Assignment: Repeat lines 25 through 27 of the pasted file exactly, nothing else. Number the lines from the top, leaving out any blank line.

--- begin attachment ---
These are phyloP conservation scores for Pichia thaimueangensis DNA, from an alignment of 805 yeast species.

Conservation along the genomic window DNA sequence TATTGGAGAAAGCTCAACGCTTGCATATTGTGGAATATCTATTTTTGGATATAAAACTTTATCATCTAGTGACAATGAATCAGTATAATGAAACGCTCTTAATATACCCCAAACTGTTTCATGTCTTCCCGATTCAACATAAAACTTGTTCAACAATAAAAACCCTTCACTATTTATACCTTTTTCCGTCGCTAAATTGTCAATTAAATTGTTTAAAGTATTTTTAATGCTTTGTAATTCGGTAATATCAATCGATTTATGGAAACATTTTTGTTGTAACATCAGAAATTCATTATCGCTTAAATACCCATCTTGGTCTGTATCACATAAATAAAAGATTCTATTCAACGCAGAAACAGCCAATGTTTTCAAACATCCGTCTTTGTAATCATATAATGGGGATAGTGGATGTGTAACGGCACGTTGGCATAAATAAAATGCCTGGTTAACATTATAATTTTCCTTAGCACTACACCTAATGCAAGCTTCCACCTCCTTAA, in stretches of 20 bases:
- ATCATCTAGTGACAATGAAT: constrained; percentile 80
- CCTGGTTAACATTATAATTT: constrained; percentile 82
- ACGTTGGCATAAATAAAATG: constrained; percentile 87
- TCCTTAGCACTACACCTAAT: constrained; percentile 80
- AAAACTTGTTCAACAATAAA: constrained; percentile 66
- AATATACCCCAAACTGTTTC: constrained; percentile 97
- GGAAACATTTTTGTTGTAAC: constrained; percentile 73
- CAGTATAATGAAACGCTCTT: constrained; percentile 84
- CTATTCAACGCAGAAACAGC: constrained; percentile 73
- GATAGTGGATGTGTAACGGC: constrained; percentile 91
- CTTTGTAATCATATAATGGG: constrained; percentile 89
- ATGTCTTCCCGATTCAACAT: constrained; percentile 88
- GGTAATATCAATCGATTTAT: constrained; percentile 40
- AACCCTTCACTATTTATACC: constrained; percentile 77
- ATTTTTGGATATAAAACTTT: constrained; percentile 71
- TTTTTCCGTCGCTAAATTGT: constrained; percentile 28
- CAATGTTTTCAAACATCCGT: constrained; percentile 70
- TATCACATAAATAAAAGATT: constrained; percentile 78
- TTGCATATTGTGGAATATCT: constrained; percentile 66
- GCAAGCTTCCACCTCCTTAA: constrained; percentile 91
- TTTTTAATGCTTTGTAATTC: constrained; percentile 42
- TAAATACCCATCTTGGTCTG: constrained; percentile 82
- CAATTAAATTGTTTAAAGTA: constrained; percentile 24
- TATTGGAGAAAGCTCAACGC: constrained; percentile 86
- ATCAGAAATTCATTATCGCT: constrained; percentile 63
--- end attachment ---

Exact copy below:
- CAATTAAATTGTTTAAAGTA: constrained; percentile 24
- TATTGGAGAAAGCTCAACGC: constrained; percentile 86
- ATCAGAAATTCATTATCGCT: constrained; percentile 63